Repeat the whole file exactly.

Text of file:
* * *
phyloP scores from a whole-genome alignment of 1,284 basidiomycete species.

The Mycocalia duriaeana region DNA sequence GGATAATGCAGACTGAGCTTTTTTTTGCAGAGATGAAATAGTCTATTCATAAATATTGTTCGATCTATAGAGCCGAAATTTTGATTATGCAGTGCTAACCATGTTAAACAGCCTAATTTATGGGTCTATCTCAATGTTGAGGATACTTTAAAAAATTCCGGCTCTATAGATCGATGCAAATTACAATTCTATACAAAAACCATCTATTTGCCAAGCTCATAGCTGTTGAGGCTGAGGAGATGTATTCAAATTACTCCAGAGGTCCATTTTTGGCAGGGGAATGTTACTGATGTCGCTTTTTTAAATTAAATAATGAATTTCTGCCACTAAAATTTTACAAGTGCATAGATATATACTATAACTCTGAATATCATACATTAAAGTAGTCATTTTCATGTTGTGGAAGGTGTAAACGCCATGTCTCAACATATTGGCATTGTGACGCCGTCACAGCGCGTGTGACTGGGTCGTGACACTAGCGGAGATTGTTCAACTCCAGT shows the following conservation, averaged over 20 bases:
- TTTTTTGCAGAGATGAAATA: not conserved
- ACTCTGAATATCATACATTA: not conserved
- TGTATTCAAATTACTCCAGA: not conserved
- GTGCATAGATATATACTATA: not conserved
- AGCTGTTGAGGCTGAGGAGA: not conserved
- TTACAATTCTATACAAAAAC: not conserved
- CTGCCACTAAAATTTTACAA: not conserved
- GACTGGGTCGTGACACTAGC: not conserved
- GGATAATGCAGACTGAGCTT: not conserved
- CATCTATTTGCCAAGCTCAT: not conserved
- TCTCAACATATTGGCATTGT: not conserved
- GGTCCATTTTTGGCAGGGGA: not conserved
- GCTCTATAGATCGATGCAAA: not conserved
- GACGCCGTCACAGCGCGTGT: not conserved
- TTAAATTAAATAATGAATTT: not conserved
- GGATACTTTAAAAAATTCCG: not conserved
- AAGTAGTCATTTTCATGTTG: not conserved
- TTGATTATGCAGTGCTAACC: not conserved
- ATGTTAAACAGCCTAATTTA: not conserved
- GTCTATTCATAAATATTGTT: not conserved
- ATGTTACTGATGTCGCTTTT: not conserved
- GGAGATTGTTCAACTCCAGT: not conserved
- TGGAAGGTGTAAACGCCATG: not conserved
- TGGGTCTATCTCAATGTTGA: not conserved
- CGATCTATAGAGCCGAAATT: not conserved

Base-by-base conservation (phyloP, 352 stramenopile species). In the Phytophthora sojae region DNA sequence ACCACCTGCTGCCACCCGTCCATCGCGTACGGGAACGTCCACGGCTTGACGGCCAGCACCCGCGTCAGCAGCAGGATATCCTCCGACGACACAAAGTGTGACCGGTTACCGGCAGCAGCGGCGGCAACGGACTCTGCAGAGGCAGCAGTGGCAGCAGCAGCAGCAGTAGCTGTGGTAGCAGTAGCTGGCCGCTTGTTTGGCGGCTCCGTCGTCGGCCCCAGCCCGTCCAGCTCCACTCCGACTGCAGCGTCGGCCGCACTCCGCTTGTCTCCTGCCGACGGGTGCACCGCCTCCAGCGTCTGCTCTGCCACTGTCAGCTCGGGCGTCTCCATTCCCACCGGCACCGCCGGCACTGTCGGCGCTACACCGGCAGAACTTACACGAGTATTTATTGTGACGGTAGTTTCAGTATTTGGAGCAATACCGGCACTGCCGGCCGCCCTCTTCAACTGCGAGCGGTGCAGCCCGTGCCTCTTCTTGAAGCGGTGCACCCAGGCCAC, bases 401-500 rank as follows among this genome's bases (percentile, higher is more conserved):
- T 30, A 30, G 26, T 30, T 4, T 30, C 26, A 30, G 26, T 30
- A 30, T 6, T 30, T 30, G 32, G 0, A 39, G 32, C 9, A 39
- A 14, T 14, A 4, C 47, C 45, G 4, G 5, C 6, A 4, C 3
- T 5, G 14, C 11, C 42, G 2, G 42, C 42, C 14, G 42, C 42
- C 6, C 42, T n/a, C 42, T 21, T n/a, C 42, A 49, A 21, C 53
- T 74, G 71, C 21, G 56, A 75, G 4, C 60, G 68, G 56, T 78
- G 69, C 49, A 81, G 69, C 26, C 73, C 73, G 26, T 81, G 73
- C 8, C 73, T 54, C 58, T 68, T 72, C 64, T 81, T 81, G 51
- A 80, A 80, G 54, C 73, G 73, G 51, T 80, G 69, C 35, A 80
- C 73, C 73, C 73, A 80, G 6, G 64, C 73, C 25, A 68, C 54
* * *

phyloP scores from a whole-genome alignment of 1,284 basidiomycete species.

The Mycocalia duriaeana region DNA sequence GGATAATGCAGACTGAGCTTTTTTTTGCAGAGATGAAATAGTCTATTCATAAATATTGTTCGATCTATAGAGCCGAAATTTTGATTATGCAGTGCTAACCATGTTAAACAGCCTAATTTATGGGTCTATCTCAATGTTGAGGATACTTTAAAAAATTCCGGCTCTATAGATCGATGCAAATTACAATTCTATACAAAAACCATCTATTTGCCAAGCTCATAGCTGTTGAGGCTGAGGAGATGTATTCAAATTACTCCAGAGGTCCATTTTTGGCAGGGGAATGTTACTGATGTCGCTTTTTTAAATTAAATAATGAATTTCTGCCACTAAAATTTTACAAGTGCATAGATATATACTATAACTCTGAATATCATACATTAAAGTAGTCATTTTCATGTTGTGGAAGGTGTAAACGCCATGTCTCAACATATTGGCATTGTGACGCCGTCACAGCGCGTGTGACTGGGTCGTGACACTAGCGGAGATTGTTCAACTCCAGT shows the following conservation, averaged over 20 bases:
- TTTTTTGCAGAGATGAAATA: not conserved
- ACTCTGAATATCATACATTA: not conserved
- TGTATTCAAATTACTCCAGA: not conserved
- GTGCATAGATATATACTATA: not conserved
- AGCTGTTGAGGCTGAGGAGA: not conserved
- TTACAATTCTATACAAAAAC: not conserved
- CTGCCACTAAAATTTTACAA: not conserved
- GACTGGGTCGTGACACTAGC: not conserved
- GGATAATGCAGACTGAGCTT: not conserved
- CATCTATTTGCCAAGCTCAT: not conserved
- TCTCAACATATTGGCATTGT: not conserved
- GGTCCATTTTTGGCAGGGGA: not conserved
- GCTCTATAGATCGATGCAAA: not conserved
- GACGCCGTCACAGCGCGTGT: not conserved
- TTAAATTAAATAATGAATTT: not conserved
- GGATACTTTAAAAAATTCCG: not conserved
- AAGTAGTCATTTTCATGTTG: not conserved
- TTGATTATGCAGTGCTAACC: not conserved
- ATGTTAAACAGCCTAATTTA: not conserved
- GTCTATTCATAAATATTGTT: not conserved
- ATGTTACTGATGTCGCTTTT: not conserved
- GGAGATTGTTCAACTCCAGT: not conserved
- TGGAAGGTGTAAACGCCATG: not conserved
- TGGGTCTATCTCAATGTTGA: not conserved
- CGATCTATAGAGCCGAAATT: not conserved

Base-by-base conservation (phyloP, 352 stramenopile species). In the Phytophthora sojae region DNA sequence ACCACCTGCTGCCACCCGTCCATCGCGTACGGGAACGTCCACGGCTTGACGGCCAGCACCCGCGTCAGCAGCAGGATATCCTCCGACGACACAAAGTGTGACCGGTTACCGGCAGCAGCGGCGGCAACGGACTCTGCAGAGGCAGCAGTGGCAGCAGCAGCAGCAGTAGCTGTGGTAGCAGTAGCTGGCCGCTTGTTTGGCGGCTCCGTCGTCGGCCCCAGCCCGTCCAGCTCCACTCCGACTGCAGCGTCGGCCGCACTCCGCTTGTCTCCTGCCGACGGGTGCACCGCCTCCAGCGTCTGCTCTGCCACTGTCAGCTCGGGCGTCTCCATTCCCACCGGCACCGCCGGCACTGTCGGCGCTACACCGGCAGAACTTACACGAGTATTTATTGTGACGGTAGTTTCAGTATTTGGAGCAATACCGGCACTGCCGGCCGCCCTCTTCAACTGCGAGCGGTGCAGCCCGTGCCTCTTCTTGAAGCGGTGCACCCAGGCCAC, bases 401-500 rank as follows among this genome's bases (percentile, higher is more conserved):
- T 30, A 30, G 26, T 30, T 4, T 30, C 26, A 30, G 26, T 30
- A 30, T 6, T 30, T 30, G 32, G 0, A 39, G 32, C 9, A 39
- A 14, T 14, A 4, C 47, C 45, G 4, G 5, C 6, A 4, C 3
- T 5, G 14, C 11, C 42, G 2, G 42, C 42, C 14, G 42, C 42
- C 6, C 42, T n/a, C 42, T 21, T n/a, C 42, A 49, A 21, C 53
- T 74, G 71, C 21, G 56, A 75, G 4, C 60, G 68, G 56, T 78
- G 69, C 49, A 81, G 69, C 26, C 73, C 73, G 26, T 81, G 73
- C 8, C 73, T 54, C 58, T 68, T 72, C 64, T 81, T 81, G 51
- A 80, A 80, G 54, C 73, G 73, G 51, T 80, G 69, C 35, A 80
- C 73, C 73, C 73, A 80, G 6, G 64, C 73, C 25, A 68, C 54